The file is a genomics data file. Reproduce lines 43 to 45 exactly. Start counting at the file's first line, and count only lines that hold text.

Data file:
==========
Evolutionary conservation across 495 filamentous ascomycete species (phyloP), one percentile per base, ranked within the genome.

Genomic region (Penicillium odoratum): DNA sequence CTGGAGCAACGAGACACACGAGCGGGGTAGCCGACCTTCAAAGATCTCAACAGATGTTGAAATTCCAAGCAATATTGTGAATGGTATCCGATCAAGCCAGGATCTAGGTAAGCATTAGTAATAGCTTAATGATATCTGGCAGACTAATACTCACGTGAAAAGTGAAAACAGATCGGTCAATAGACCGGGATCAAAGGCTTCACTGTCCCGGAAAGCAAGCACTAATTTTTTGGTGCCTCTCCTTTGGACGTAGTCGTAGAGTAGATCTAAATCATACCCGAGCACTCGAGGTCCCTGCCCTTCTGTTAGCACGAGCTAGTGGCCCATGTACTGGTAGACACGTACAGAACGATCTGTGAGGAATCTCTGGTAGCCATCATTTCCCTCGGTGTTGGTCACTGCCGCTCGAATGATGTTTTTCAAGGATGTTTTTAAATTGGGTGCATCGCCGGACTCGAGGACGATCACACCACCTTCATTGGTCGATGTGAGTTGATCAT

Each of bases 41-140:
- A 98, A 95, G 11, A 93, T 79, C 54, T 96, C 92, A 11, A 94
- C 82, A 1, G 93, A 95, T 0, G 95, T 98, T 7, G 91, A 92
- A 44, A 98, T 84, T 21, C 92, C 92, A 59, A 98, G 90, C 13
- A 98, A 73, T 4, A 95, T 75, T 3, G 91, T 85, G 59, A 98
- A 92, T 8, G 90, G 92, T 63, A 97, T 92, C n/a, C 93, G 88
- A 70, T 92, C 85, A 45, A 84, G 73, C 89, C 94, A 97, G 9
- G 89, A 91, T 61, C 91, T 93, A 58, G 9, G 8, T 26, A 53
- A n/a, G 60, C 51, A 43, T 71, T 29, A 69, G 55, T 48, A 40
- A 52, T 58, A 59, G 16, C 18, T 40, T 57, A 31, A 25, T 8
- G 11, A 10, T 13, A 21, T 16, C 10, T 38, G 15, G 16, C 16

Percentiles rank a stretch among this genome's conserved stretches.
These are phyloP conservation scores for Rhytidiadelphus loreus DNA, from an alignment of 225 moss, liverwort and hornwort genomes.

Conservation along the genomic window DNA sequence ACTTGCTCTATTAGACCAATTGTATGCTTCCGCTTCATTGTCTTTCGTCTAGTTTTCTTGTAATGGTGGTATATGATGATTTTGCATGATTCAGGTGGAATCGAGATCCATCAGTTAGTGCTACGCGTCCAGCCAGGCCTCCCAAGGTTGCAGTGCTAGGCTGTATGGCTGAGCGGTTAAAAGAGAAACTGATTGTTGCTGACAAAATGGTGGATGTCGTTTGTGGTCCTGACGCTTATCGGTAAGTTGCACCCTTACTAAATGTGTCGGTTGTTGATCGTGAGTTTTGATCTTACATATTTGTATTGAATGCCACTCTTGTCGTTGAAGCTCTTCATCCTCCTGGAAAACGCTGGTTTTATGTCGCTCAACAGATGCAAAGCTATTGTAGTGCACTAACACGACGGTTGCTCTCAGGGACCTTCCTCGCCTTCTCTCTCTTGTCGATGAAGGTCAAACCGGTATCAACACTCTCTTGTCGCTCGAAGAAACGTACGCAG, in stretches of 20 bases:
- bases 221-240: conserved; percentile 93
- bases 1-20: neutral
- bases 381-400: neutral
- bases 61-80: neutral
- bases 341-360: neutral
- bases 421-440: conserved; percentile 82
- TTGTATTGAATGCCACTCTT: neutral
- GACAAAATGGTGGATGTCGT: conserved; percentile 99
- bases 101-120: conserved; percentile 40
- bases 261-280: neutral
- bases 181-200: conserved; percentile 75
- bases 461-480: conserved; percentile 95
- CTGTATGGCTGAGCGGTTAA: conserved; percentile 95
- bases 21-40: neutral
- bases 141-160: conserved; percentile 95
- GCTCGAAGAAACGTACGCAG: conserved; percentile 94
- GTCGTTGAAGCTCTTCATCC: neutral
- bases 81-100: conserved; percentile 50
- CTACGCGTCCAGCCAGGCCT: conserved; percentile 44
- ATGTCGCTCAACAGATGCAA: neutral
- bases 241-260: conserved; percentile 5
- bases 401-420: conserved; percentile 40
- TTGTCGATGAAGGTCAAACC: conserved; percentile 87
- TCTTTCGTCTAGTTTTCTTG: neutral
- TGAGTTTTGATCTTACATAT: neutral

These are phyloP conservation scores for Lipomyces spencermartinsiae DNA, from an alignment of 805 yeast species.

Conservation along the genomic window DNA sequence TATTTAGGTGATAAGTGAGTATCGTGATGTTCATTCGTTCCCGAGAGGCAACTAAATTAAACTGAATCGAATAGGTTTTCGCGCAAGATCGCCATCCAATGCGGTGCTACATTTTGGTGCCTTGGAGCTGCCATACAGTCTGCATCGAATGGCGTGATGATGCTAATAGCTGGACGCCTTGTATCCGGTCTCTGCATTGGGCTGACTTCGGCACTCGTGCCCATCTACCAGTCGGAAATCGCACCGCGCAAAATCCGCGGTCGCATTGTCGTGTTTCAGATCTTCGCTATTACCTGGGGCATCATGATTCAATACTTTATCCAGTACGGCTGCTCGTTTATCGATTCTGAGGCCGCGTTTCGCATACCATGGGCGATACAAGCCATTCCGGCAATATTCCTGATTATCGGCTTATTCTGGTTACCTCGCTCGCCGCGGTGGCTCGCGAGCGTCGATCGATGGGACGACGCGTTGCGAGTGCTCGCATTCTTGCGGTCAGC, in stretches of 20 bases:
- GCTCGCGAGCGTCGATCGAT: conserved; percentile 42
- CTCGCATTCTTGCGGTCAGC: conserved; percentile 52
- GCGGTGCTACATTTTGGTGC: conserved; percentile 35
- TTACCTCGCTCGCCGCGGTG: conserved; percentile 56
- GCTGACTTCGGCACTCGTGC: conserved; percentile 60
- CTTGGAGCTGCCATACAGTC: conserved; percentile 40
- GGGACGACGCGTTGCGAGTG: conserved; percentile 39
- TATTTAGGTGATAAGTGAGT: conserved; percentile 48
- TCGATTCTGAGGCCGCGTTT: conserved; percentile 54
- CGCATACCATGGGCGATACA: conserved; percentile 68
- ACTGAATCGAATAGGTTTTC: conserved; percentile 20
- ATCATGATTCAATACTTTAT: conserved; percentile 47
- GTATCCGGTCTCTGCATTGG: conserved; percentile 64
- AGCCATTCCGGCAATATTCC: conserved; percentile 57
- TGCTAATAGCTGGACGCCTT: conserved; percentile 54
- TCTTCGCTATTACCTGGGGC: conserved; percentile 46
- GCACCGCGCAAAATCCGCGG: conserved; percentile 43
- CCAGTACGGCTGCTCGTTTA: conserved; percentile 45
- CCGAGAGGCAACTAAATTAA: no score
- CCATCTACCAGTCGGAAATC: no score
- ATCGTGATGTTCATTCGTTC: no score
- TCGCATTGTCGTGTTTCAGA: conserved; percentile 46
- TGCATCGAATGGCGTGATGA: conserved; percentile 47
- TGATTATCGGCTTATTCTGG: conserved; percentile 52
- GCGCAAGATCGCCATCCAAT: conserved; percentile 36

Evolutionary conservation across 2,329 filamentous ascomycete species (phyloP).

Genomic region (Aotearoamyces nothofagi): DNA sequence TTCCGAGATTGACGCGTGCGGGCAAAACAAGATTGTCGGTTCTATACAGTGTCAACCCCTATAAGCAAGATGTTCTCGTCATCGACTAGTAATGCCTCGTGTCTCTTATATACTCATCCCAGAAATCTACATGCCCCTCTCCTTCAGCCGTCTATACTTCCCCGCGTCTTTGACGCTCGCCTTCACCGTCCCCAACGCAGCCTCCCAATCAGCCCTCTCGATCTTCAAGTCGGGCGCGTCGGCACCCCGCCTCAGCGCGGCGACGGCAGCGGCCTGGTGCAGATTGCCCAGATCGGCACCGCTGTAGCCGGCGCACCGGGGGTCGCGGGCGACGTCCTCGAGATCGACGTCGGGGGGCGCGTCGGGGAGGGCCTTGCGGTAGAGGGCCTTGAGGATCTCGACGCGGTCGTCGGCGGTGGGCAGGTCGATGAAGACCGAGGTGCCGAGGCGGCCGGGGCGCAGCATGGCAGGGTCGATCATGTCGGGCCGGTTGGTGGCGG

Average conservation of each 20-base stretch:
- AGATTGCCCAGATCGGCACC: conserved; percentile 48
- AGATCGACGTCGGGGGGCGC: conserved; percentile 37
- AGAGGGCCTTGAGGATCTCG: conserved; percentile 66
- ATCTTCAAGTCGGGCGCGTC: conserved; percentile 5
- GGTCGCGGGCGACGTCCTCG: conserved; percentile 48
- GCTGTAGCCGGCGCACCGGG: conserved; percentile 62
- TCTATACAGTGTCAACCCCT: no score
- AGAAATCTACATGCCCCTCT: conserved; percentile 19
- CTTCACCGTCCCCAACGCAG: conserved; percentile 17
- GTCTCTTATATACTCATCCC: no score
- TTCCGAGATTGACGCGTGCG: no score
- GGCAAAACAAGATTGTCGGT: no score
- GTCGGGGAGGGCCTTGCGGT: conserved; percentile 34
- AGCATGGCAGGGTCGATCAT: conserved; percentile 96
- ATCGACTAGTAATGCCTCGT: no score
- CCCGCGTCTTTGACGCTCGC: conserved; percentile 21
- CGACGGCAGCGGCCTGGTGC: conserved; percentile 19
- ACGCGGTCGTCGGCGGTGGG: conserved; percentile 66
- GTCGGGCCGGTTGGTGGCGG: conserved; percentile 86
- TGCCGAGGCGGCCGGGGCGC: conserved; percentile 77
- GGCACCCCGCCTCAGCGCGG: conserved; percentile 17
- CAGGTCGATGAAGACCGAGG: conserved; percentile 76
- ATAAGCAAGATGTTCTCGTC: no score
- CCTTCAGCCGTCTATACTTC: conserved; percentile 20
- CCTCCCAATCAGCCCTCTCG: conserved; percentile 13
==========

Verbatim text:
Conservation along the genomic window DNA sequence TATTTAGGTGATAAGTGAGTATCGTGATGTTCATTCGTTCCCGAGAGGCAACTAAATTAAACTGAATCGAATAGGTTTTCGCGCAAGATCGCCATCCAATGCGGTGCTACATTTTGGTGCCTTGGAGCTGCCATACAGTCTGCATCGAATGGCGTGATGATGCTAATAGCTGGACGCCTTGTATCCGGTCTCTGCATTGGGCTGACTTCGGCACTCGTGCCCATCTACCAGTCGGAAATCGCACCGCGCAAAATCCGCGGTCGCATTGTCGTGTTTCAGATCTTCGCTATTACCTGGGGCATCATGATTCAATACTTTATCCAGTACGGCTGCTCGTTTATCGATTCTGAGGCCGCGTTTCGCATACCATGGGCGATACAAGCCATTCCGGCAATATTCCTGATTATCGGCTTATTCTGGTTACCTCGCTCGCCGCGGTGGCTCGCGAGCGTCGATCGATGGGACGACGCGTTGCGAGTGCTCGCATTCTTGCGGTCAGC, in stretches of 20 bases:
- GCTCGCGAGCGTCGATCGAT: conserved; percentile 42
- CTCGCATTCTTGCGGTCAGC: conserved; percentile 52